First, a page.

the early universe. For small domains, which annihilate before nucleosynthesis,
this limit comes from underproduction of He-4. For larger domains, the limit
comes from He-3 overproduction. Most of the He-3 from antiproton-helium
annihilation is annihilated also. The main source of He-3 is
photodisintegration of He-4 by the electromagnetic cascades initiated by the
annihilation.Comment: 4 pages, 2 figures, revtex, (slightly shortened

### Dark matter and non-Newtonian gravity from General Relativity coupled to a fluid of strings

An exact solution of Einstein's field equations for a point mass surrounded
by a static, spherically symmetric fluid of strings is presented. The solution
is singular at the origin. Near the string cloud limit there is a $1/r$
correction to Newton's force law. It is noted that at large distances and small
accelerations, this law coincides with the phenomenological force law invented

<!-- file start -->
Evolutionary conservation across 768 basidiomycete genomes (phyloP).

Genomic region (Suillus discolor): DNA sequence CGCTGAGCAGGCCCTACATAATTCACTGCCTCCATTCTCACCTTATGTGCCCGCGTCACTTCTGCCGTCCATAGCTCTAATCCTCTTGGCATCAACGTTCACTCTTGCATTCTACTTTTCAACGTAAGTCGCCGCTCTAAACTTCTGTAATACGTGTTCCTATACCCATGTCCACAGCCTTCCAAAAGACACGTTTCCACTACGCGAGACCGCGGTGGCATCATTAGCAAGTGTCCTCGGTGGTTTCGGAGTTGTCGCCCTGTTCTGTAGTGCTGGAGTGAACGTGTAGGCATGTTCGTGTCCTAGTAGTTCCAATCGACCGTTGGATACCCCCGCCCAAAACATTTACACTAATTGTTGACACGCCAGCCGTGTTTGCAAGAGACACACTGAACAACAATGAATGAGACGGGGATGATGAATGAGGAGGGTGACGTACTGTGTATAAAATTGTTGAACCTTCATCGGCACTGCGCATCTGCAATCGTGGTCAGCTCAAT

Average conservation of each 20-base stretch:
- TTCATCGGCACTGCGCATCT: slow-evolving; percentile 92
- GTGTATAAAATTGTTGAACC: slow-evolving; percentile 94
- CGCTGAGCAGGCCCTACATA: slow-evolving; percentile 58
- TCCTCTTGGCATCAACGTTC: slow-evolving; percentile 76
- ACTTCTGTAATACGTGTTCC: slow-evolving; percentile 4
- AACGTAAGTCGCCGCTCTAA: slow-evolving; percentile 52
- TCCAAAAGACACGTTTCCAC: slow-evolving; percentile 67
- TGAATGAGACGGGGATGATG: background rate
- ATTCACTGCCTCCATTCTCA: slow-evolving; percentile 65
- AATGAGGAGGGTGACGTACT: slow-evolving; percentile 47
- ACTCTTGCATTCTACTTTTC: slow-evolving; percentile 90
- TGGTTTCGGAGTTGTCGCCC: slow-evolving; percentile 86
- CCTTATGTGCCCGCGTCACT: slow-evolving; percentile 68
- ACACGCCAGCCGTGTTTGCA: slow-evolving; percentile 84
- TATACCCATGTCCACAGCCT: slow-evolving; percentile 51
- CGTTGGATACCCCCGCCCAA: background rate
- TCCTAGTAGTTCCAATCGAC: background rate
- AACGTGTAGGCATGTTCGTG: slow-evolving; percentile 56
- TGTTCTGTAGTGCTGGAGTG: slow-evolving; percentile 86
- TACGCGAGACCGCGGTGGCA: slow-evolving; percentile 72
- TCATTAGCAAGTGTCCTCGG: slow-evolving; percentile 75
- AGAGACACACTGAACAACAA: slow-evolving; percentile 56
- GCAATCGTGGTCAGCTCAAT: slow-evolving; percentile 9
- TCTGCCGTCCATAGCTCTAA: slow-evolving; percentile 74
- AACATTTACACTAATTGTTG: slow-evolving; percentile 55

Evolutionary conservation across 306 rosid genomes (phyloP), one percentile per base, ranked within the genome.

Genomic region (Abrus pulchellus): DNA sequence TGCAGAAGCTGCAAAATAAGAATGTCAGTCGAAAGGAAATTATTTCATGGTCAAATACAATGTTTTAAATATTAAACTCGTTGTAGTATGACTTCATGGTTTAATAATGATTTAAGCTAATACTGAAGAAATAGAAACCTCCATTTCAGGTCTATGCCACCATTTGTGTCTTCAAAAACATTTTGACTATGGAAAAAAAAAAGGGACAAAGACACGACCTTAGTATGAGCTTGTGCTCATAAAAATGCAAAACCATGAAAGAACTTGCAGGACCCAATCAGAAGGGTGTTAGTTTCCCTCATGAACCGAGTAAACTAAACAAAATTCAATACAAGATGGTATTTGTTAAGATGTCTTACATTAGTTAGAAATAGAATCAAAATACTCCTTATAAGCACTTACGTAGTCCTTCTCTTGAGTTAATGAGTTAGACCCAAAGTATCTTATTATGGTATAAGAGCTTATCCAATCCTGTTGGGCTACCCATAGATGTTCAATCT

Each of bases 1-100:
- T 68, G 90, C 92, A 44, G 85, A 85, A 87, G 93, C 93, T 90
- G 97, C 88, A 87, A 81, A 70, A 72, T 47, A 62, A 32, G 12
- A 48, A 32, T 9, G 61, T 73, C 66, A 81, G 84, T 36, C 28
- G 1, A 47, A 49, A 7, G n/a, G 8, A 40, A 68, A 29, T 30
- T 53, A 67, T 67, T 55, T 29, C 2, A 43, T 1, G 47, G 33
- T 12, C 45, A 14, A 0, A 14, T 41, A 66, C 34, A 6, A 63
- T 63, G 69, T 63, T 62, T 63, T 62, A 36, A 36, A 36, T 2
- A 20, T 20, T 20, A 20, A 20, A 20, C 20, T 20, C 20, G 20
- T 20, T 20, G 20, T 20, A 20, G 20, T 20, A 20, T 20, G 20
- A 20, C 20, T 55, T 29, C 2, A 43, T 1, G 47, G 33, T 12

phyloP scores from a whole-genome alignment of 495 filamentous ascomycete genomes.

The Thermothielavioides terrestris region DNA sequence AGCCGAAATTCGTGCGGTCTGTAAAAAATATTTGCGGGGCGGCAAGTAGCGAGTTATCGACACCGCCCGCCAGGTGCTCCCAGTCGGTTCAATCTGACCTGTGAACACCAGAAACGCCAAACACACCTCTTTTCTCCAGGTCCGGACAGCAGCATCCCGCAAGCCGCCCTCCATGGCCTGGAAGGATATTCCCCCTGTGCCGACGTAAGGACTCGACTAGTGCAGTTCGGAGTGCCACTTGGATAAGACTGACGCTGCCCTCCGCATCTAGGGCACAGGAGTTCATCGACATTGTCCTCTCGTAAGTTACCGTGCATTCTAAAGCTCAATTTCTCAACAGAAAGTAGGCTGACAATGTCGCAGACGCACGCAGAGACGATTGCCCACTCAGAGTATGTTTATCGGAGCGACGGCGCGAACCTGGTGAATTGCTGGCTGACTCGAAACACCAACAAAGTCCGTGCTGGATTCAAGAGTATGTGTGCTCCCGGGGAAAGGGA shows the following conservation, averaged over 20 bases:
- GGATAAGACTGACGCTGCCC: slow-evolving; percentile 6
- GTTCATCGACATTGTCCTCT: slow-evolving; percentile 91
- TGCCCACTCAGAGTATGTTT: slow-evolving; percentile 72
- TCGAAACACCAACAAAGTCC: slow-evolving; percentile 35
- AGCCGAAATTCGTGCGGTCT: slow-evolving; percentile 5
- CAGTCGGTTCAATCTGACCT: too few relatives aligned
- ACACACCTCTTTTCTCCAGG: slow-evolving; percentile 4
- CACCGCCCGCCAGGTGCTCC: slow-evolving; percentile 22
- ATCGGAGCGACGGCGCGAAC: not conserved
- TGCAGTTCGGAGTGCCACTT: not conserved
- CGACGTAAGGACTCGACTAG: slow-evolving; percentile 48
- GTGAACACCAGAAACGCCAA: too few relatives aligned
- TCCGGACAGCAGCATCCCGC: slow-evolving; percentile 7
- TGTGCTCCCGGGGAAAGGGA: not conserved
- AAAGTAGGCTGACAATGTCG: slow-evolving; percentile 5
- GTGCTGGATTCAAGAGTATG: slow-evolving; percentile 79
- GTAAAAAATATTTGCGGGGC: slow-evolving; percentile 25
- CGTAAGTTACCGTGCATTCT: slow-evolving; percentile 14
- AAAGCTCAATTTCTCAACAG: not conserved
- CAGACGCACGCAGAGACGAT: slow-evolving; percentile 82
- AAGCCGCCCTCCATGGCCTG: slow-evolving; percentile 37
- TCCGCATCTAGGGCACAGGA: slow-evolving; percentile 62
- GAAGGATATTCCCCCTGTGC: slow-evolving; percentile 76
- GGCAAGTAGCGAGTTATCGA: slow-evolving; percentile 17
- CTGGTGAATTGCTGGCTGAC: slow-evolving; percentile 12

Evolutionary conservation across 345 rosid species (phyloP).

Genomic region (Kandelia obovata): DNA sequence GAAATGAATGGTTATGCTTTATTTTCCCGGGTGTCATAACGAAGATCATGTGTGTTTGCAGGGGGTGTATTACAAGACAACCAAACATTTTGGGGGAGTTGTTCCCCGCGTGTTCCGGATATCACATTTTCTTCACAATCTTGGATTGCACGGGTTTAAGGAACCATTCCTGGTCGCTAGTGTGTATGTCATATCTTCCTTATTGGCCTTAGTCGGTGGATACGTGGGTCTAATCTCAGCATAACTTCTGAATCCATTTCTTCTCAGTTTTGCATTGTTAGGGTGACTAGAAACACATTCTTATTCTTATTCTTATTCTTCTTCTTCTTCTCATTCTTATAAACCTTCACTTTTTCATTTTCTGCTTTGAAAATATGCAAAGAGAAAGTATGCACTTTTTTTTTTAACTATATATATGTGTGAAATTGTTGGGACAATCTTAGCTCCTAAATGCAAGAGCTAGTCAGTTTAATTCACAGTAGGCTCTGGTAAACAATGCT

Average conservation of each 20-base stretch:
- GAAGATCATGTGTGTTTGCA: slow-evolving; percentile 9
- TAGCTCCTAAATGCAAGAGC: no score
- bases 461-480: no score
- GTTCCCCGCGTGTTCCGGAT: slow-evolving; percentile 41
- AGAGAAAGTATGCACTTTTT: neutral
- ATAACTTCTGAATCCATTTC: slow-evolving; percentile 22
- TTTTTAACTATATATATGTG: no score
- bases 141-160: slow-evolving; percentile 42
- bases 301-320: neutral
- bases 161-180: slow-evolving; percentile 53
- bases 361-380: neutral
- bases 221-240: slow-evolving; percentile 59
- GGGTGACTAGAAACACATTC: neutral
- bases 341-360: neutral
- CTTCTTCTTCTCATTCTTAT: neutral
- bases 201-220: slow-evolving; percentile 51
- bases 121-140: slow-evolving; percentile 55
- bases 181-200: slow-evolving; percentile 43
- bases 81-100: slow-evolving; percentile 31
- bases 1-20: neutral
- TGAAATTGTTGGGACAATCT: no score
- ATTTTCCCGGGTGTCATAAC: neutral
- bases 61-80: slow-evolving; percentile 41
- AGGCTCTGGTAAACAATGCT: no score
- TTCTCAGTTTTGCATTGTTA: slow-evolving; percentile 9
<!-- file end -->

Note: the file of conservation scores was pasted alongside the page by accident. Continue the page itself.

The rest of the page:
by Milgrom in order to explain the flat rotation curves of galaxies without
introducing dark matter. When interpreted in the context of a cosmological
model with a string fluid, the new solution naturally explains why the critical
acceleration of Milgrom is of the same order of magnitude as the Hubble
parameter.Comment: 12 pages, REVTeX, no figure

### Lithium-6: A Probe of the Early Universe

I consider the synthesis of 6Li due to the decay of relic particles, such as
gravitinos or moduli, after the epoch of Big Bang Nucleosynthesis. The
synthesized 6Li/H ratio may be compared to 6Li/H in metal-poor stars which, in
the absence of stellar depletion of 6Li, yields significantly stronger
constraints on relic particle densities than the usual consideration of
overproduction of 3He. Production of 6Li during such an era of non-thermal
nucleosynthesis may also be regarded as a possible explanation for the
relatively high 6Li/H ratios observed in metal-poor halo stars.Comment: final version, Physical Review Letters, additional figure giving
limits on relic decaying particle